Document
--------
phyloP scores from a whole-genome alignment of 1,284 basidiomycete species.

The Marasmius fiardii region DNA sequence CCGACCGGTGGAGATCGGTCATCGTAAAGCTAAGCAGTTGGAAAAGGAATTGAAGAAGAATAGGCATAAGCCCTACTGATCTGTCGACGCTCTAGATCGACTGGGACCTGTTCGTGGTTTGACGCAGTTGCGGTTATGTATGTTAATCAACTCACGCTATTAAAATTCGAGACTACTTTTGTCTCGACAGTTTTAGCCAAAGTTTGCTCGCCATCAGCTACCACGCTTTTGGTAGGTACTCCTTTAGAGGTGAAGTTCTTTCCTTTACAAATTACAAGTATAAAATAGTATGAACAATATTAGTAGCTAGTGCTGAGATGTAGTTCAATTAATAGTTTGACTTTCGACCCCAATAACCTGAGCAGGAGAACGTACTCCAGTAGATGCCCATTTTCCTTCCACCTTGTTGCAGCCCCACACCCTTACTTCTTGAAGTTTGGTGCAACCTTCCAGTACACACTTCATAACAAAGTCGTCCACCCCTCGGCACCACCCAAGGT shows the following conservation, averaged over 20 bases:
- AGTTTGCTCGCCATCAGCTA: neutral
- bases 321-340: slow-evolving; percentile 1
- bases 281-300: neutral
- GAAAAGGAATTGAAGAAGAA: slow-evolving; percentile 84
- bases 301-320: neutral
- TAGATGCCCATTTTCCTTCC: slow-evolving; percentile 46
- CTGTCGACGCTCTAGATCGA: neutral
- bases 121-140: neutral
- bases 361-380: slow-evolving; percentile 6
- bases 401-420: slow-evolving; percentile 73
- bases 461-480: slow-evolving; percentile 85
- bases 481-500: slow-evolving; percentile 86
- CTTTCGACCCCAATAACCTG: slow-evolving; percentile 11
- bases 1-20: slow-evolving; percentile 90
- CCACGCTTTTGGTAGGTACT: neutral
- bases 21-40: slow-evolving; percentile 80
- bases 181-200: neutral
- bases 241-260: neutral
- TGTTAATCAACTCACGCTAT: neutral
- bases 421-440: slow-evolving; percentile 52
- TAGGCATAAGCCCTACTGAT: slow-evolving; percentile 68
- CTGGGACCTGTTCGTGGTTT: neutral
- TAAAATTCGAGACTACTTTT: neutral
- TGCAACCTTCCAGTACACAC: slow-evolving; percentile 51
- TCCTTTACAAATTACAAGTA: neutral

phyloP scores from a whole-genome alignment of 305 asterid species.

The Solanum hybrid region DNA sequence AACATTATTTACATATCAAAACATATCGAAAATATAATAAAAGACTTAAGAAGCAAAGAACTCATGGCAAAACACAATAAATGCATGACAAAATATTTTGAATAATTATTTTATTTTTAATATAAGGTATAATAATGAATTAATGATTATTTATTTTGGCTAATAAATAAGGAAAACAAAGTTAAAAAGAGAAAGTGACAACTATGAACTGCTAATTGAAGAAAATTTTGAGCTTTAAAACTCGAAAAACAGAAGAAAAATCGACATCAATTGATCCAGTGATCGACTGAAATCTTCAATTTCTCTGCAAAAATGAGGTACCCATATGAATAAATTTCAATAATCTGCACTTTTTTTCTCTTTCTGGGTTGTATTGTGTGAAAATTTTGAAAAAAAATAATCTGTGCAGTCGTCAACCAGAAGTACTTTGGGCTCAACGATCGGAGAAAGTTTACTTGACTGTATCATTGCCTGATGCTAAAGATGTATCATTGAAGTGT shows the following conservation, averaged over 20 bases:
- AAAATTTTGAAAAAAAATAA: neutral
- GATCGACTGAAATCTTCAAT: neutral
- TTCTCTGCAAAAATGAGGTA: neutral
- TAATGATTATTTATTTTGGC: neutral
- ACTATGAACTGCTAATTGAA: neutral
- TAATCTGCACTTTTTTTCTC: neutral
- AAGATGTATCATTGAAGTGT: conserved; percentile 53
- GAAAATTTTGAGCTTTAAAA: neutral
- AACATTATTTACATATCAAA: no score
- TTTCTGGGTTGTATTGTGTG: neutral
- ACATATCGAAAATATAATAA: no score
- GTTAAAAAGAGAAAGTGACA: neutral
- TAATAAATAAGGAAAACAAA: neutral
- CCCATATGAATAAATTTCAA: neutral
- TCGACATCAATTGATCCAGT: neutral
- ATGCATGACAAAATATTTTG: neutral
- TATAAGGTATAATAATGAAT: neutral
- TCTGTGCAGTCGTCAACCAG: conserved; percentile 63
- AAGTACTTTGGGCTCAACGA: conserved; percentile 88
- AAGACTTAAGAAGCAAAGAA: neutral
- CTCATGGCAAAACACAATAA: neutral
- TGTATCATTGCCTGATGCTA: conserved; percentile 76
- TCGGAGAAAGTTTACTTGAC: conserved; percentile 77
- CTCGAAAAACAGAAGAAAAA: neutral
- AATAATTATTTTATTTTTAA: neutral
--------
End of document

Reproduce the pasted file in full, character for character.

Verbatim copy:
phyloP scores from a whole-genome alignment of 1,284 basidiomycete species.

The Marasmius fiardii region DNA sequence CCGACCGGTGGAGATCGGTCATCGTAAAGCTAAGCAGTTGGAAAAGGAATTGAAGAAGAATAGGCATAAGCCCTACTGATCTGTCGACGCTCTAGATCGACTGGGACCTGTTCGTGGTTTGACGCAGTTGCGGTTATGTATGTTAATCAACTCACGCTATTAAAATTCGAGACTACTTTTGTCTCGACAGTTTTAGCCAAAGTTTGCTCGCCATCAGCTACCACGCTTTTGGTAGGTACTCCTTTAGAGGTGAAGTTCTTTCCTTTACAAATTACAAGTATAAAATAGTATGAACAATATTAGTAGCTAGTGCTGAGATGTAGTTCAATTAATAGTTTGACTTTCGACCCCAATAACCTGAGCAGGAGAACGTACTCCAGTAGATGCCCATTTTCCTTCCACCTTGTTGCAGCCCCACACCCTTACTTCTTGAAGTTTGGTGCAACCTTCCAGTACACACTTCATAACAAAGTCGTCCACCCCTCGGCACCACCCAAGGT shows the following conservation, averaged over 20 bases:
- AGTTTGCTCGCCATCAGCTA: neutral
- bases 321-340: slow-evolving; percentile 1
- bases 281-300: neutral
- GAAAAGGAATTGAAGAAGAA: slow-evolving; percentile 84
- bases 301-320: neutral
- TAGATGCCCATTTTCCTTCC: slow-evolving; percentile 46
- CTGTCGACGCTCTAGATCGA: neutral
- bases 121-140: neutral
- bases 361-380: slow-evolving; percentile 6
- bases 401-420: slow-evolving; percentile 73
- bases 461-480: slow-evolving; percentile 85
- bases 481-500: slow-evolving; percentile 86
- CTTTCGACCCCAATAACCTG: slow-evolving; percentile 11
- bases 1-20: slow-evolving; percentile 90
- CCACGCTTTTGGTAGGTACT: neutral
- bases 21-40: slow-evolving; percentile 80
- bases 181-200: neutral
- bases 241-260: neutral
- TGTTAATCAACTCACGCTAT: neutral
- bases 421-440: slow-evolving; percentile 52
- TAGGCATAAGCCCTACTGAT: slow-evolving; percentile 68
- CTGGGACCTGTTCGTGGTTT: neutral
- TAAAATTCGAGACTACTTTT: neutral
- TGCAACCTTCCAGTACACAC: slow-evolving; percentile 51
- TCCTTTACAAATTACAAGTA: neutral

phyloP scores from a whole-genome alignment of 305 asterid species.

The Solanum hybrid region DNA sequence AACATTATTTACATATCAAAACATATCGAAAATATAATAAAAGACTTAAGAAGCAAAGAACTCATGGCAAAACACAATAAATGCATGACAAAATATTTTGAATAATTATTTTATTTTTAATATAAGGTATAATAATGAATTAATGATTATTTATTTTGGCTAATAAATAAGGAAAACAAAGTTAAAAAGAGAAAGTGACAACTATGAACTGCTAATTGAAGAAAATTTTGAGCTTTAAAACTCGAAAAACAGAAGAAAAATCGACATCAATTGATCCAGTGATCGACTGAAATCTTCAATTTCTCTGCAAAAATGAGGTACCCATATGAATAAATTTCAATAATCTGCACTTTTTTTCTCTTTCTGGGTTGTATTGTGTGAAAATTTTGAAAAAAAATAATCTGTGCAGTCGTCAACCAGAAGTACTTTGGGCTCAACGATCGGAGAAAGTTTACTTGACTGTATCATTGCCTGATGCTAAAGATGTATCATTGAAGTGT shows the following conservation, averaged over 20 bases:
- AAAATTTTGAAAAAAAATAA: neutral
- GATCGACTGAAATCTTCAAT: neutral
- TTCTCTGCAAAAATGAGGTA: neutral
- TAATGATTATTTATTTTGGC: neutral
- ACTATGAACTGCTAATTGAA: neutral
- TAATCTGCACTTTTTTTCTC: neutral
- AAGATGTATCATTGAAGTGT: conserved; percentile 53
- GAAAATTTTGAGCTTTAAAA: neutral
- AACATTATTTACATATCAAA: no score
- TTTCTGGGTTGTATTGTGTG: neutral
- ACATATCGAAAATATAATAA: no score
- GTTAAAAAGAGAAAGTGACA: neutral
- TAATAAATAAGGAAAACAAA: neutral
- CCCATATGAATAAATTTCAA: neutral
- TCGACATCAATTGATCCAGT: neutral
- ATGCATGACAAAATATTTTG: neutral
- TATAAGGTATAATAATGAAT: neutral
- TCTGTGCAGTCGTCAACCAG: conserved; percentile 63
- AAGTACTTTGGGCTCAACGA: conserved; percentile 88
- AAGACTTAAGAAGCAAAGAA: neutral
- CTCATGGCAAAACACAATAA: neutral
- TGTATCATTGCCTGATGCTA: conserved; percentile 76
- TCGGAGAAAGTTTACTTGAC: conserved; percentile 77
- CTCGAAAAACAGAAGAAAAA: neutral
- AATAATTATTTTATTTTTAA: neutral